The sauciest sauce among sauces

Journalism class decides the best nugget sauce.

Cayden Burt (left) and Aaron Lecorchick (right) write down their thoughts on each of the six sauces.

Photo by Elias Kelley.

Cayden Burt (left) and Aaron Lecorchick (right) write down their thoughts on each of the six sauces.

Elias Kelley, Author

The Prowler Staff was met with another competition following the wednesday of April 13. What was once an idea to make an article about McDonald’s returning Szechuan sauce was transformed into a competition amongst a slew of sauces of all varieties of taste, popularity and, in the case of one, location. With only one sauce allowed to remain on top, the class was tasked with trying them all and determining the best sauce.

The competition was simple: each student collected a plate with chicken nuggets and put the six competitors on their swatch-board-like plates. The sauce roster (a “saucetor”, if you will) included McDonald’s Szechuan Sauce, Chick-fil-a Sauce, Great Value Ranch, Kraft Honey Mustard, Sweet Baby Ray’s Traditional BBQ and the surprise challenger, NO BRAND Korean Pork Cutlet, a Korean brand sauce from Korea itself.

Each sauce was rated on a scale from 1-5, and the students gave their thoughts on their favorite sauces, which also won an additional point when selected as favorite.

The Kraft Honey Mustard apologists were Briana Kahler (Senior), Rubylynn Snyder (Junior) and Madalynn Spyker (Senior). 

“Honey mustard [was my favorite] because I usually eat McDonald’s nuggets with this sauce,” claimed Kahler. 

Snyder agreed, saying “[I like] Honey mustard because [I] like the honey sweet taste along with its tanginess.”

Sweet Baby Ray’s conquered the buds of three students, including Sophomores Cayden Burt, Chase Brosend and Kaelin Shuler. 

“[I] thought the combination of sweet and spicy was nice,” said Brosend.

Juniors Owen Hill and Veronica Langrehr were swayed by the Chick-fil-a Sauce. “It tastes like honey mustard and it’s really popular,” stated Hill. Langrehr also noted that the sweetness of the sauce simply works with chicken. The sauce received minor retaliation from Kahler, who noted that “the Chick-fil-a sauce was mid.”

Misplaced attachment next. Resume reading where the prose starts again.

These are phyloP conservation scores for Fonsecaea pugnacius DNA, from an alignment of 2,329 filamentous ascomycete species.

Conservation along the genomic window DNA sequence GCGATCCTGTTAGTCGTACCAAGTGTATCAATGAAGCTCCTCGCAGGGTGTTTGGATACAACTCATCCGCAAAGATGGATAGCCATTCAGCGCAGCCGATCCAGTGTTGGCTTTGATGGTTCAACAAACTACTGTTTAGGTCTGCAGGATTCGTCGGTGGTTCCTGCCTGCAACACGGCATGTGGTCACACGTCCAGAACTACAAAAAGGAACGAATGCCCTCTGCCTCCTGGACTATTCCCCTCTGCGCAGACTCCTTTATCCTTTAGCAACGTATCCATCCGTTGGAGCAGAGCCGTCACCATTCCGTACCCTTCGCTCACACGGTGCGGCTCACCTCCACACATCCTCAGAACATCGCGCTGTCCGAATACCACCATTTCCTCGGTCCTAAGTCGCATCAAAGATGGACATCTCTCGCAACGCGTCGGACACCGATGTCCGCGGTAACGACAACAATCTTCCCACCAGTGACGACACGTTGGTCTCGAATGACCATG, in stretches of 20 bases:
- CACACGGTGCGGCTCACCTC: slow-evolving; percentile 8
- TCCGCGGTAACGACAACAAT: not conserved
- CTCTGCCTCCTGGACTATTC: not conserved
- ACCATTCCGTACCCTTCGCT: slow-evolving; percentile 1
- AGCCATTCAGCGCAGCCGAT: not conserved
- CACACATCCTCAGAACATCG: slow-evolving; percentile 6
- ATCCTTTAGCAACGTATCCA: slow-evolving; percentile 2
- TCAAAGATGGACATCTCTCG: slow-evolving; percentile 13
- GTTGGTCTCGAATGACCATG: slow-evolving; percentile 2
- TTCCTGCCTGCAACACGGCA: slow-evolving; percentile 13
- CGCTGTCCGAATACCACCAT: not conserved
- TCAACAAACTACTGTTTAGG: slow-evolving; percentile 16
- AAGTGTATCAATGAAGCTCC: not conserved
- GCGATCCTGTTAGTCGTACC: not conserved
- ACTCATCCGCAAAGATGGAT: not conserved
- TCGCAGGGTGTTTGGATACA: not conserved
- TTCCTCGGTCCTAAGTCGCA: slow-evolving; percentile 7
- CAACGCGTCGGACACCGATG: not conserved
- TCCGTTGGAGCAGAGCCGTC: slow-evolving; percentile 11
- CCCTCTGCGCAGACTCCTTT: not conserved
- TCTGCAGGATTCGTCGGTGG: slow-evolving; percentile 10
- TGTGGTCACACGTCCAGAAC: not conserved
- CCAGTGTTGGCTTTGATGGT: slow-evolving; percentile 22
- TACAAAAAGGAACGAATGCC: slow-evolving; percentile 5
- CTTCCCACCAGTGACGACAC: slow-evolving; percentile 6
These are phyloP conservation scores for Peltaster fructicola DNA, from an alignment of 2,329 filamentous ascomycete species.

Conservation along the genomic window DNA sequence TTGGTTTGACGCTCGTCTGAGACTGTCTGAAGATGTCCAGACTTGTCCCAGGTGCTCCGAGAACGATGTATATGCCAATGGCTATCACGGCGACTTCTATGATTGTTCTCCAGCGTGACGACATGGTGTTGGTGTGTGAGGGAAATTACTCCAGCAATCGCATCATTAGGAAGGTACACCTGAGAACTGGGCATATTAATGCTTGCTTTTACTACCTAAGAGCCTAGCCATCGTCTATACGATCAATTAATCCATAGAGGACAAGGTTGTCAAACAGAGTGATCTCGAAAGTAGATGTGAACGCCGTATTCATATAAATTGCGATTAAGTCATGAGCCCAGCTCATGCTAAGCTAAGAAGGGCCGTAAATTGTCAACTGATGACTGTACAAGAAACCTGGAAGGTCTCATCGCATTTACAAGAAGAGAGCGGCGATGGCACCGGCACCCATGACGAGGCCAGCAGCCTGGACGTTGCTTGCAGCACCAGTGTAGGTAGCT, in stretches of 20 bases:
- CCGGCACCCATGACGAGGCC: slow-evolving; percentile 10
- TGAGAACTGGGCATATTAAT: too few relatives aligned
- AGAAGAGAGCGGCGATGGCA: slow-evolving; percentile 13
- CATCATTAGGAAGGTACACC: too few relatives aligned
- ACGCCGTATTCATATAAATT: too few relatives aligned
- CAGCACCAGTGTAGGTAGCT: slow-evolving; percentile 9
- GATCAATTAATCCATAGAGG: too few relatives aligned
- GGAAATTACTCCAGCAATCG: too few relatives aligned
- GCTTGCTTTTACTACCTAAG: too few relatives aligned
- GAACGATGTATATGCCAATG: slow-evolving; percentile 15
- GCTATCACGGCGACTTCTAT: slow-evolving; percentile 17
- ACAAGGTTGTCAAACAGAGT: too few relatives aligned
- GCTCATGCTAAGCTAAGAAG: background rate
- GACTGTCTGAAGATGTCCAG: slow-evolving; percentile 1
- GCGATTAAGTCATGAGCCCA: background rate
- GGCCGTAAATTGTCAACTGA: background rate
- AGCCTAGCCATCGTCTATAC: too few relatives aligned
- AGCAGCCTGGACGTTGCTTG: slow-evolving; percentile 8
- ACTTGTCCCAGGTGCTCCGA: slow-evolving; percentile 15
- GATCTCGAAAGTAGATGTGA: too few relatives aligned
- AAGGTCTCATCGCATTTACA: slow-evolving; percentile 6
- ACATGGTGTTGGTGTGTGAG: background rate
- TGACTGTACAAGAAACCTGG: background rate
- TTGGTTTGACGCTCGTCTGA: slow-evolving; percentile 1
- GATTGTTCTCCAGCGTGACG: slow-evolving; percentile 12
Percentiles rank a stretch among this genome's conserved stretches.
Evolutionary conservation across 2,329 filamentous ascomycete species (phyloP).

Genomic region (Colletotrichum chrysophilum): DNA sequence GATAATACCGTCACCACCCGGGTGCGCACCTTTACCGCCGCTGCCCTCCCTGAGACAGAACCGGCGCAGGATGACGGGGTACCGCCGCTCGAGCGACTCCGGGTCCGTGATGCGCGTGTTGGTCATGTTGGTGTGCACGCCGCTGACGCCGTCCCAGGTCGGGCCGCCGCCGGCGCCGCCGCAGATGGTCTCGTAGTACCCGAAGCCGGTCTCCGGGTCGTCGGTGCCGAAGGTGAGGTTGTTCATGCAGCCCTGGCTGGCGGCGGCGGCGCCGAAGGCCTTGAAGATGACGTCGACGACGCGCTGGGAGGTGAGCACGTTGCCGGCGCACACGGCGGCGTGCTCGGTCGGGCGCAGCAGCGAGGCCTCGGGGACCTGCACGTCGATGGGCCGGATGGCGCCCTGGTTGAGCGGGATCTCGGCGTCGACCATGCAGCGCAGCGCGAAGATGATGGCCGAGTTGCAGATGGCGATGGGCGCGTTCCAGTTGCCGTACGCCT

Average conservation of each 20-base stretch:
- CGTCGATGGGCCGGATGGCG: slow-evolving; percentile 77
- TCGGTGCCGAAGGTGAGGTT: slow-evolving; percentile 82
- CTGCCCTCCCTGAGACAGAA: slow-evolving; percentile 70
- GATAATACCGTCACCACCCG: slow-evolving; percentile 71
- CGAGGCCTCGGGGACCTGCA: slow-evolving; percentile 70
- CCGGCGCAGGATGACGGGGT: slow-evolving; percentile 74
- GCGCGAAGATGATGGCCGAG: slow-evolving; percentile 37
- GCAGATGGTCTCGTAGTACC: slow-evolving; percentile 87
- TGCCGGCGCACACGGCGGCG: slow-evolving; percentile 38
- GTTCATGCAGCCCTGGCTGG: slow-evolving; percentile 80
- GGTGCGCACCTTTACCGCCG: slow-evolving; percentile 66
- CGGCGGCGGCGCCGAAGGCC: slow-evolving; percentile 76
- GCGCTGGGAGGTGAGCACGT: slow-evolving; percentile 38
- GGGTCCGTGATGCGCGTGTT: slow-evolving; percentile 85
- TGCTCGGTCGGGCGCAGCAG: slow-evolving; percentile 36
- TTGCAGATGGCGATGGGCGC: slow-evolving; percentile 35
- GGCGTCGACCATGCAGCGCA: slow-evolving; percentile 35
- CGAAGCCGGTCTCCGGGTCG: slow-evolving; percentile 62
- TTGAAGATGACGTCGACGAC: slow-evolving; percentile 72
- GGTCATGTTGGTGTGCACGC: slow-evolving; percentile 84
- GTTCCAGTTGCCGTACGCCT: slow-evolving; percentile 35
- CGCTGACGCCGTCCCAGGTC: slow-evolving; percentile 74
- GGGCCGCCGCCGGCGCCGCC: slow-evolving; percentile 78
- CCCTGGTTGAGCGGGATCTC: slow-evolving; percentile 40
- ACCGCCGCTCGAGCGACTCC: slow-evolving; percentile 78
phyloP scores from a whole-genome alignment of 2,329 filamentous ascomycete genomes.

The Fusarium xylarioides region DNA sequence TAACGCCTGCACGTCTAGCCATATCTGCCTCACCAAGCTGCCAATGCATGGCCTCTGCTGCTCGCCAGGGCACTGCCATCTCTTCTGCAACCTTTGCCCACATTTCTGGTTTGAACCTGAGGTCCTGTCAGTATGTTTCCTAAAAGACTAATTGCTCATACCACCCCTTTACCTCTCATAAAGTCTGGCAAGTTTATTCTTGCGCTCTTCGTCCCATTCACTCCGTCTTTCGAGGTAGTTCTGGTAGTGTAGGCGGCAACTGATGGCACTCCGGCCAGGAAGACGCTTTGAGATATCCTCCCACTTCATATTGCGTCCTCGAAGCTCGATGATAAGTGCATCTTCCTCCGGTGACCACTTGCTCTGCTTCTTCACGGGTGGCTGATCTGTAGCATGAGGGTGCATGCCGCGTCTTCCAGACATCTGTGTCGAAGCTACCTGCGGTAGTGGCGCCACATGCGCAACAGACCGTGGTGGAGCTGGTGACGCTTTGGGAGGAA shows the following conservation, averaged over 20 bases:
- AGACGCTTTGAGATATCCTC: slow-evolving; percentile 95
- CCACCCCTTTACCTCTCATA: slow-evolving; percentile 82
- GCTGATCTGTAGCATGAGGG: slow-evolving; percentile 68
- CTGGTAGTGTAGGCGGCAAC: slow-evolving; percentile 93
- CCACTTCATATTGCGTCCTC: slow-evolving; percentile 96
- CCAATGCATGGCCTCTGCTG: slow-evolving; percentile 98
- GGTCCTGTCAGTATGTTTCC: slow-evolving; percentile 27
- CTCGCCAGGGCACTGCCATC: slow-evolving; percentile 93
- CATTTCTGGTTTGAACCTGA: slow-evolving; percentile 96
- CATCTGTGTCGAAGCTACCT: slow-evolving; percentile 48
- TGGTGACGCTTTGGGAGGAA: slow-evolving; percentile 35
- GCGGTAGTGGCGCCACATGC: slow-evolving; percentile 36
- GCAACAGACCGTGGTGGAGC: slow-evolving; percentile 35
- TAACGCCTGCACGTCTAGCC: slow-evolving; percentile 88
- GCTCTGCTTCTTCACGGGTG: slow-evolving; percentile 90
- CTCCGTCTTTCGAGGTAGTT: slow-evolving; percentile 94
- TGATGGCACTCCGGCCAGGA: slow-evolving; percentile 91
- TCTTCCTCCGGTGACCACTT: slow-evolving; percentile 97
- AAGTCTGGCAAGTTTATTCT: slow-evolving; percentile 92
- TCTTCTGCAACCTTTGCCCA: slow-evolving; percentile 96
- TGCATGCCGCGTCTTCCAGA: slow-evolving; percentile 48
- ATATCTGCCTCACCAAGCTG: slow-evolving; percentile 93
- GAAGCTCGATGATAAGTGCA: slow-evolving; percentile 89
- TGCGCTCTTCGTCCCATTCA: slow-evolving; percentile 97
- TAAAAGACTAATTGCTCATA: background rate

Ranch, a sauce regarded by many to be the best, surprisingly had only one #1 vote, coming from Novalea Verno (Senior). “It’s a classic, and it goes on EVERYTHING,” she elaborated.

McDonald’s Szechuan Sauce and the No Brand Pork Cutlet Sauce had the weirdest results. Both of them had either really high scores, or really low scores.

The McDonald Szechuan Sauce has a unique history. Originating in 1998, the sauce was a collaboration with the release of Disney movie Mulan. It briefly returned ten years later after a joke in Adult Swim’s Rick and Morty, and it finally returned again March 21 for a limited time.

The chinese inspired sauce was a hit with Aaron Lecorchick (Junior), who praised it for its ability to go with just about any asian dish. 

“It was sweet and tangy, and overall was really good.” However, Kahler gave the sauce a zero, saying the “smell was really bad, and the taste was lowkey even worse.” It reminded her of Teriyaki sauce, which she personally dislikes.

No Brand, ironically, is a popular brand name in South Korea that sells groceries and foods at surprisingly low prices compared to competitors and also has their own chain of burger restaurants. Their grocery products aren’t available worldwide, requiring a flight to Korea to get your hands on them, but the company has pushed internationally by placing one of their burger restaurants in Turnsdale, CA. 

No student claimed the Pork Cutlet Sauce to be their favorite, but Spyker had it as her runner up behind Honey Mustard. 

“It tastes similar to A1, and I could probably drink it,” she added. In the scores, the sauce received many 3’s and 4’s, but also saw numerous 1’s. 

After all the scores were tallied, the conclusion saw Kraft Honey Mustard sitting at 24 points, crowning it as the best sauce. The Honey Mustard received fours and fives consistently, and with three people claiming the sauce as their favorite, the three extra points boosted the score. The lowest ranking sauce was the Szechuan Sauce, at only 15 points. The Korean Pork Cutlet Sauce was only half a point higher, as a few reviews said the two tasted similar. Ranch, BBQ and the Chick-fil-a Sauce all stayed level to each other. The competition was a success, and hopefully a rematch can be enacted next year with newer and greater sauces.